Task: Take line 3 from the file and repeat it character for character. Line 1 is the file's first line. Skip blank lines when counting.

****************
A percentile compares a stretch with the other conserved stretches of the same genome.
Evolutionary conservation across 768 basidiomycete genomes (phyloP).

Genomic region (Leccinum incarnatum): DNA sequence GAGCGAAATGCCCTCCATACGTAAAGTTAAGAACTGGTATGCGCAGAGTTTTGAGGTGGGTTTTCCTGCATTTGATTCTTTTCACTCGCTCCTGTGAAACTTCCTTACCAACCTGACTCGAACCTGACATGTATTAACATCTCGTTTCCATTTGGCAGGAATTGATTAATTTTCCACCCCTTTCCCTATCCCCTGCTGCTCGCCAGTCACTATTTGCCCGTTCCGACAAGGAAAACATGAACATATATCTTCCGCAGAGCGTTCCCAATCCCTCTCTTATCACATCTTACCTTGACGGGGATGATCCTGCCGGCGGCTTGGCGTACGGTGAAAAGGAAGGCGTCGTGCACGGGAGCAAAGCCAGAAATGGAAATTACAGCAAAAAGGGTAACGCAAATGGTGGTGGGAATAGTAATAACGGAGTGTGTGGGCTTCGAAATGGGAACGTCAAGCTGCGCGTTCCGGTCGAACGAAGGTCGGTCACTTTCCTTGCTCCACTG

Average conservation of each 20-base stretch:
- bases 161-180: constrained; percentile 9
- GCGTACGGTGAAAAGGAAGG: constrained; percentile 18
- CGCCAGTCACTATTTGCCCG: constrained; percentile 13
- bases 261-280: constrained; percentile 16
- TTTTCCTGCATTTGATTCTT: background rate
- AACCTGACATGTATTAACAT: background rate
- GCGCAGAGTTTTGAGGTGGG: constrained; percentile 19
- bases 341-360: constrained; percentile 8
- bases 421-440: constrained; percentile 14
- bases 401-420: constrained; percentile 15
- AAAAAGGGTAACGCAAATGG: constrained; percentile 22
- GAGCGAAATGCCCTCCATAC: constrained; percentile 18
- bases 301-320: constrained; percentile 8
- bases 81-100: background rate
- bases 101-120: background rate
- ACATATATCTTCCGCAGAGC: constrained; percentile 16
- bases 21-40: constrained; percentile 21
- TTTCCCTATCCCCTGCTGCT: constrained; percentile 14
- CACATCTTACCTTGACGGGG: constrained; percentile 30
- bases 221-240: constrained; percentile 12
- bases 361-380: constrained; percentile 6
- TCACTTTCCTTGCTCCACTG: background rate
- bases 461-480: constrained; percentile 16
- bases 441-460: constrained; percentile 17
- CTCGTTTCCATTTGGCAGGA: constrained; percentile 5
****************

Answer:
Genomic region (Leccinum incarnatum): DNA sequence GAGCGAAATGCCCTCCATACGTAAAGTTAAGAACTGGTATGCGCAGAGTTTTGAGGTGGGTTTTCCTGCATTTGATTCTTTTCACTCGCTCCTGTGAAACTTCCTTACCAACCTGACTCGAACCTGACATGTATTAACATCTCGTTTCCATTTGGCAGGAATTGATTAATTTTCCACCCCTTTCCCTATCCCCTGCTGCTCGCCAGTCACTATTTGCCCGTTCCGACAAGGAAAACATGAACATATATCTTCCGCAGAGCGTTCCCAATCCCTCTCTTATCACATCTTACCTTGACGGGGATGATCCTGCCGGCGGCTTGGCGTACGGTGAAAAGGAAGGCGTCGTGCACGGGAGCAAAGCCAGAAATGGAAATTACAGCAAAAAGGGTAACGCAAATGGTGGTGGGAATAGTAATAACGGAGTGTGTGGGCTTCGAAATGGGAACGTCAAGCTGCGCGTTCCGGTCGAACGAAGGTCGGTCACTTTCCTTGCTCCACTG